Carter G. Woodson Distinguished Lecturers 2008-2009
The Association for the Study of African American Life and History and The Journal of African American History are pleased to present the list of the Carter G. Woodson Distinguished Lecturers for 2008-2009. These lecturers are among the leading scholars in the field of African American history and culture.
We hope that you will begin to make plans to bring one of these speakers to your campus, institution, or fundraising activity for your ASALH branch or local cultural organization. Lecture sponsors agree to pay a $1,000 lectureship fee to The Journal of African American History ($500 of which will go to the speaker) as well as the lecturer's travel and lodging expenses (if any).
This is an important way to help support the ongoing activities of The Journal of African American History.
Derrick P. Alridge, University of Georgia at Athens
* "W.E.B. Du Bois and the Education of Black People"
* "Hip Hop as a Social and Intellectual Movement"
* "Metaphors and Symbolic Representations of Blacks in U.S. History Textbooks"
Dr. Derrick P. Alridge is Associate Professor of Social Foundations of Education at the University of Georgia, Athens. His areas of scholarship include the history of U.S. African American education, civil rights studies, and Hip Hop studies. He is currently codirector of the Foot Soldier Project for Civil Rights Studies at UGA--a research project that produces historical documentaries on the Civil Rights Movement in Georgia. Professor Alridge's work has been published in a variety of journals, including The Journal of African American History, The Journal of Negro Education, and The Journal of Human Behavior in the Social Environment.
Felix Armfield, Buffalo State University/SUNY
* "Eugene Kinckle Jones and the Founding of Alpha Phi Alpha Fraternity"
* "Eugene Kinckle Jones and Black Social Work"
* "Black Social Work Education and the Supreme Court's Gaines v. Missouri Decision, 1938"
Dr. Felix Armfield is Associate Professor of History at Buffalo State University in the Department of History and Social Studies Education. He also was a member of the faculty of Western Illinois University from 1995 to 2000. Most recently, he published the book Black Life in West Central Illinois (2001), and he is presently working on a biography of Eugene Kinckle Jones, a black social work pioneer in the early 20th century and the first executive secretary of the National Urban League, 1916-1940.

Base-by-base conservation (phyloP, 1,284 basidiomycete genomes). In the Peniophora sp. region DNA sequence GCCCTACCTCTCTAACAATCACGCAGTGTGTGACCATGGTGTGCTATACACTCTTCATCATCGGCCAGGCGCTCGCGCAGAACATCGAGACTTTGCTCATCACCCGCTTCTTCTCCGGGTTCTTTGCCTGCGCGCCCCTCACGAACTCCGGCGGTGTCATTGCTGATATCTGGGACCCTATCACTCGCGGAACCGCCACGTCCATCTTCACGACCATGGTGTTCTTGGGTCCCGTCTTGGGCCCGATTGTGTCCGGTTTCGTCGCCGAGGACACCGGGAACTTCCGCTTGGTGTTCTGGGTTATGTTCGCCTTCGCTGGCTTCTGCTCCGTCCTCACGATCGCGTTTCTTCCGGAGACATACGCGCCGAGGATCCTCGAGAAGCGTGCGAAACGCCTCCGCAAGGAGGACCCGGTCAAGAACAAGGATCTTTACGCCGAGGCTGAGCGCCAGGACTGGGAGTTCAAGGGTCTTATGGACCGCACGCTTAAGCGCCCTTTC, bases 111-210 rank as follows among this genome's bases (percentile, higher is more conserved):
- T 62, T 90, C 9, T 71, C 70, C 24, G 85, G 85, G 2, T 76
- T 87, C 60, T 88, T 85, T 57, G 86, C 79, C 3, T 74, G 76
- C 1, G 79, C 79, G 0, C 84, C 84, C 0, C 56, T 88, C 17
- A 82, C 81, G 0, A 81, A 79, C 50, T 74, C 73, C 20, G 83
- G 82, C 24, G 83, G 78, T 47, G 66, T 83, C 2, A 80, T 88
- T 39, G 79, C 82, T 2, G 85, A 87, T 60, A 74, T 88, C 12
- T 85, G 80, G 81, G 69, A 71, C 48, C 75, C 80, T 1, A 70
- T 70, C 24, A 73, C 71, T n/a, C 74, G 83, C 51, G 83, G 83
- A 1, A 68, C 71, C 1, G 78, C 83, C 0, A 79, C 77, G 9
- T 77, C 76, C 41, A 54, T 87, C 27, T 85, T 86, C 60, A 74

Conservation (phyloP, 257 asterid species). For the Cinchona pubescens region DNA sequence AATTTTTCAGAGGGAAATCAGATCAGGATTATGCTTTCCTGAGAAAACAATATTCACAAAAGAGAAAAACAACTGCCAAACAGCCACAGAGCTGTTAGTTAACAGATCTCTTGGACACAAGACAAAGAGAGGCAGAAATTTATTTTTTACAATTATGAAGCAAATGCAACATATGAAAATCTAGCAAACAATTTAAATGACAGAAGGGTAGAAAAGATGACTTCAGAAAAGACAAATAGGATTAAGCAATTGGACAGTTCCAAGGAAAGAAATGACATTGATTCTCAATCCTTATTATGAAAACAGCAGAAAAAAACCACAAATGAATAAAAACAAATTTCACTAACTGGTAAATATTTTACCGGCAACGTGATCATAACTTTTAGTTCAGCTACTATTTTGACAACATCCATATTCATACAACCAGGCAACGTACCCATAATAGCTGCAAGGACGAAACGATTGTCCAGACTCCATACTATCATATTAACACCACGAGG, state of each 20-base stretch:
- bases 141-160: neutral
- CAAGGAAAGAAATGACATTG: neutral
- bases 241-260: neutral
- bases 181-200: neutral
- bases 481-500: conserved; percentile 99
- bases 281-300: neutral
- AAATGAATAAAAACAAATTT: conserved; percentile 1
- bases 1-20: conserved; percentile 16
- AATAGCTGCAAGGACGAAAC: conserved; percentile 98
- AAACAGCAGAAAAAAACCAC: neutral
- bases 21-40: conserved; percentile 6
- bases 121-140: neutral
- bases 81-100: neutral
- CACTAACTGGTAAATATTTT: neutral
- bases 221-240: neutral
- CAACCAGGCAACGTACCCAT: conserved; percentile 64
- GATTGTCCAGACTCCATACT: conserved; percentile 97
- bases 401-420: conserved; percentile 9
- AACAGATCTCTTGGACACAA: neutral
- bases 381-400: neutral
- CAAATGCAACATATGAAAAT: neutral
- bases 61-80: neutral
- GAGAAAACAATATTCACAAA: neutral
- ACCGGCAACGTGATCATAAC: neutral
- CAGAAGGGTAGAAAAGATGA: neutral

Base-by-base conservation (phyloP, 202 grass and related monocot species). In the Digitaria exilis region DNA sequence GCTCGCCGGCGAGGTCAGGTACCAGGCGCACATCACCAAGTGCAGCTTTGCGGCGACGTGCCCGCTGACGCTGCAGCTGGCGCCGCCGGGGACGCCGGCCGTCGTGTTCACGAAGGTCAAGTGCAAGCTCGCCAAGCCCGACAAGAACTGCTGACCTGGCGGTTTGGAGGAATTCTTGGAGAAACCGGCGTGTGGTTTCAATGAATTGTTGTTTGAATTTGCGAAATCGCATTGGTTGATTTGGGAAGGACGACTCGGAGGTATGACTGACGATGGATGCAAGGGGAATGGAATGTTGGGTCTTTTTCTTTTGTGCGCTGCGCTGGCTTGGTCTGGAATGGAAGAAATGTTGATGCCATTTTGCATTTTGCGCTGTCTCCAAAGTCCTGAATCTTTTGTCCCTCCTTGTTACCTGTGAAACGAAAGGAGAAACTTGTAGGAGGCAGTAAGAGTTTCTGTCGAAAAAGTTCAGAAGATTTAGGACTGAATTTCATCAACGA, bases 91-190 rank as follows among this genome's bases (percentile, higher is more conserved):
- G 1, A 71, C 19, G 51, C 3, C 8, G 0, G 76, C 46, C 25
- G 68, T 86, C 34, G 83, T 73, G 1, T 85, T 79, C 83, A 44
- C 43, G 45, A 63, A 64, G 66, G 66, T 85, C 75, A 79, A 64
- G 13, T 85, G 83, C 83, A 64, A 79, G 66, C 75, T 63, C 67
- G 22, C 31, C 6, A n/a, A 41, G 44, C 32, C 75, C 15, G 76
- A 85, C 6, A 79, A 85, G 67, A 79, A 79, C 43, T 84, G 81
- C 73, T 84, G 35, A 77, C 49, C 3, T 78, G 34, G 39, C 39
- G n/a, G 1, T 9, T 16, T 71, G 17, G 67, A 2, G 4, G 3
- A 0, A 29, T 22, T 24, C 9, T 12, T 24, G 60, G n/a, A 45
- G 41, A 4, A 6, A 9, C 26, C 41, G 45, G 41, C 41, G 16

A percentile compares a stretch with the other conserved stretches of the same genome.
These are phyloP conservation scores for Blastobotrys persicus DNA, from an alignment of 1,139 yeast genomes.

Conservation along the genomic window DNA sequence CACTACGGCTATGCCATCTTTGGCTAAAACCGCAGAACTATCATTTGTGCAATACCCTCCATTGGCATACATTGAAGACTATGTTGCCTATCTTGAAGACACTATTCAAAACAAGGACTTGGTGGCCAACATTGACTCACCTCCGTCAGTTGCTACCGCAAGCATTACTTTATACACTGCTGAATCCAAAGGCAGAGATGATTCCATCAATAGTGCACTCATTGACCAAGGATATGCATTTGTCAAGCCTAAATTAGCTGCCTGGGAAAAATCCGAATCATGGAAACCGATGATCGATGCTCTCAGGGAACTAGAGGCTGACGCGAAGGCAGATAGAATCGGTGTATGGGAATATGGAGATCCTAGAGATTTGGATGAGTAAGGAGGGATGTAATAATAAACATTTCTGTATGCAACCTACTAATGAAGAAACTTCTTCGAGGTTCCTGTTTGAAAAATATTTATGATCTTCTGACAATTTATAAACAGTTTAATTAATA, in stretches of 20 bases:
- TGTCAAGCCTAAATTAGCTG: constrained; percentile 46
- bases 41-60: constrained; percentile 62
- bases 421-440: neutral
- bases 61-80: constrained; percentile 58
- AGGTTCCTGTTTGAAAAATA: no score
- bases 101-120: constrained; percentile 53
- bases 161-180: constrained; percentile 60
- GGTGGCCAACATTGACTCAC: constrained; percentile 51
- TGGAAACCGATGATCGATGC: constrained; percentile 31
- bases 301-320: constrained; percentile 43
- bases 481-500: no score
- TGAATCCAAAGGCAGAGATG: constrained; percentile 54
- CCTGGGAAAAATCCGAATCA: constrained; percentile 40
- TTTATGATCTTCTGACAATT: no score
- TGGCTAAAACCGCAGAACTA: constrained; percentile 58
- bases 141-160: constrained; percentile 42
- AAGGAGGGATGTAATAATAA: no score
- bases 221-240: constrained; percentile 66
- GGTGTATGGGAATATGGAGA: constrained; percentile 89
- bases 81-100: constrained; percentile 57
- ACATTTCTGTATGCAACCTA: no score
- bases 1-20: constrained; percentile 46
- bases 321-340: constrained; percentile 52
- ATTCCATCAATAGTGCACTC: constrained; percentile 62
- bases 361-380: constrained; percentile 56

Deidre Hill Butler, Union College
* "Activist Mothering in African American Families"
* "The Split: A Womanist Interpretation of an Episode of Suburban Black Community Reconfiguration, 1904-1920"
* "Having Our Say: Teaching Black Studies to Our Community and Beyond"
Dr. Deidre Hill Butler came to Union College from Clark University in Worcester, Massachusetts, where she earned her Ph.D. Dr. Butler's research interests include the social geography of race, class, and gender in African American social institutions in New England, and the role of African American women in contemporary stepfamilies. She has received recognition for her scholarship from the New York African-American Institute and the Massachusetts Historical League. Dr. Butler has served on the program committees for the Association of Black Sociologists and the Association for the Study of African American Life and History, and she is a member of the American Sociological Association. She is an active member of the Black Women's Health Project, a national black women's grassroots health initiative.
Dr. Butler contributed an essay to the 2003 ASALH Black History Kit, The Souls of Black Folk: Centennial Reflections.
Gloria Harper Dickinson, The College of New Jersey
* "From Goobers to Gumbo: Foodways of Africa and the Diaspora"
* "Marketing Afrocentricity: A Global Retrospect"